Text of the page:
A coalition of more than 100 civil society groups is urging Scotland’s finance secretary to double the Scottish Child Payment ahead of the Scottish budget.

Faith groups, trade unions, civic organisations and academics have today (Thursday 18 November) sent an open letter to Kate Forbes, urging her to “do the right thing” and use the upcoming Scottish Budget to double the Scottish Child Payment immediately.

The call follows September’s commitment by the first minister to double the payment “as early within the life of this Parliament as possible."

The payment currently provides £10 per week to children in lower income families. Each one of Scotland’s five main political parties pledged to double the payment during the Holyrood elections.

Those behind the letter say the payment is welcome but – to capitalise on the cross-party support and respond to a rising tide of child poverty - needs to be doubled to £20 a week as “a matter of utmost urgency” to protect hard up families from a “perfect storm of financial uncertainty”.

Signatories to the letter – including the Moderator of the Church of Scotland, the General Secretary of the STUC and the Children and Young People’s Commissioner - say the UK government’s universal credit cut, rising energy prices and the wider rise in the cost of living mean that family incomes can’t stretch any further. They also say early action is essential if the Scottish government is to meet its interim statutory child poverty target – to reduce the proportion of children living in poverty to less than 18% by 2023/24.

The letter has also been signed by teaching unions, women’s organisations, disabled peoples organisations, leading charities Oxfam Scotland and Save the Children, as well as community groups from across Scotland. Delay in doubling the payment will, they say in the letter “leave thousands of children in Scotland in poverty and jeopardise the chance of meeting the child poverty targets”.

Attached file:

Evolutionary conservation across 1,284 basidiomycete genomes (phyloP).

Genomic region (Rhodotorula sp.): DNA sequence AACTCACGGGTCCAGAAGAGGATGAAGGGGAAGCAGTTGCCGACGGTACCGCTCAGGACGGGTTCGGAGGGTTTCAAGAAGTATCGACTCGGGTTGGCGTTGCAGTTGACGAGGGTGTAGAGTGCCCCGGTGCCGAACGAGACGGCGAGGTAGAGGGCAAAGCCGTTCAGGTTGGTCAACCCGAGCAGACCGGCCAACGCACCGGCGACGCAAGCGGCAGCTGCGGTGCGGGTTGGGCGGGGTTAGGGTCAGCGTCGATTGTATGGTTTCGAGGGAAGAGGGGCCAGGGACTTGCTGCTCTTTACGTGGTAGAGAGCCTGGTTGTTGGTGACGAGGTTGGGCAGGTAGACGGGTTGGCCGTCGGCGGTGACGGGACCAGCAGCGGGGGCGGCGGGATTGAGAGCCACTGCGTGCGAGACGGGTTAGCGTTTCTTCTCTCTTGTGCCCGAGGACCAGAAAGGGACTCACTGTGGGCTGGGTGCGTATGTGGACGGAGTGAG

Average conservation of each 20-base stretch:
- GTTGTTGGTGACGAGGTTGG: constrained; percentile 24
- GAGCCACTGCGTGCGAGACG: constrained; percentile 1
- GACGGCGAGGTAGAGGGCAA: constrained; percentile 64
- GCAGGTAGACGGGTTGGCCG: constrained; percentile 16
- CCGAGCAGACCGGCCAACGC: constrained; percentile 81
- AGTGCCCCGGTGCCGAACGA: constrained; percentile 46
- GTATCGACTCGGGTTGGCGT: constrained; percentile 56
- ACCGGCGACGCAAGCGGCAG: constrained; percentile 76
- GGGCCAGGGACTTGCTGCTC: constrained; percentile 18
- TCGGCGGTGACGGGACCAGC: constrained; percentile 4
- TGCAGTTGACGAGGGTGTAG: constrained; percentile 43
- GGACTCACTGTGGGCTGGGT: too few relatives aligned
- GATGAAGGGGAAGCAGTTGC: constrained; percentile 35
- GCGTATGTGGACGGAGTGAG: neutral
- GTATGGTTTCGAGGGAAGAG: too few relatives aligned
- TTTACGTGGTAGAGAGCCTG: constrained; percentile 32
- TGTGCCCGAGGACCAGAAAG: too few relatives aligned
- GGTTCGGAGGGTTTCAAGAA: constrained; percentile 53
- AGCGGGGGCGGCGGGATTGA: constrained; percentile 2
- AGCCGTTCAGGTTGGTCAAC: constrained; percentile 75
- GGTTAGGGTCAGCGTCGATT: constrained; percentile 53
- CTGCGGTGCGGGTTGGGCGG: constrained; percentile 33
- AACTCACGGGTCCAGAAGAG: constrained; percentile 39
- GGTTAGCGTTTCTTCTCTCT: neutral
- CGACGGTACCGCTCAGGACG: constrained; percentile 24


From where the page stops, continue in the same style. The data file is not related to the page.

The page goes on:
John Dickie, Director of the Child Poverty Action Group (CPAG) in Scotland, a leading member of the End Child Poverty coalition in Scotland which co-ordinated the letter, said: “Doubling the Scottish Child Payment is the single most impactful thing the Scottish Government can do right now to protect families and give Scotland a chance to meet our child poverty targets. Families really cannot wait any longer for this financial support.”

Bruce Adamson, Scotland’s Children and Young People’s Commissioner, who has signed the letter, added: “Poverty was the biggest human rights issue facing children before the pandemic, now it is worse. Children have the right to an adequate standard of living and to benefit from social security. The government has a duty to use its resources to the maximum extent possible and that includes doubling the Scottish Child Payment now.”

Dr Mairi Stark of the Royal College of Paediatrics and Child Health, another signatory to the letter  added: “Without an adequate income families struggle to afford the nutritious foods their children need, with serious consequences for their health and wellbeing as well as widening inequalities.

“And we too often see children living in cold damp conditions exacerbating medical conditions like asthma and making it very difficult for children to study and do their homework. Doubling the child payment now is an essential step toward ensuring all families are able to provide a healthy start for their children.”

Dr Marsha Scott, chief executive of Scottish Women’s Aid also signed the open letter and said: “As frustrating as it may be to have to respond to harmful decisions made elsewhere about universal credit, it is essential that Scotland move quickly to support households squarely in the path of the tsunami of economic challenges headed toward them.

“Doubling the Scottish child payment is an immediate and critical need that should be supported and surrounded by the promised “transformation” of economic policy to reflect the care economy, occupational segregation in the labour market, the need for need-based provision of early learning and childcare services, and safe and affordable housing, especially for children and women living with domestic abuse.  Children’s poverty is, to a great extent, women’s poverty, and only system-level change will do.”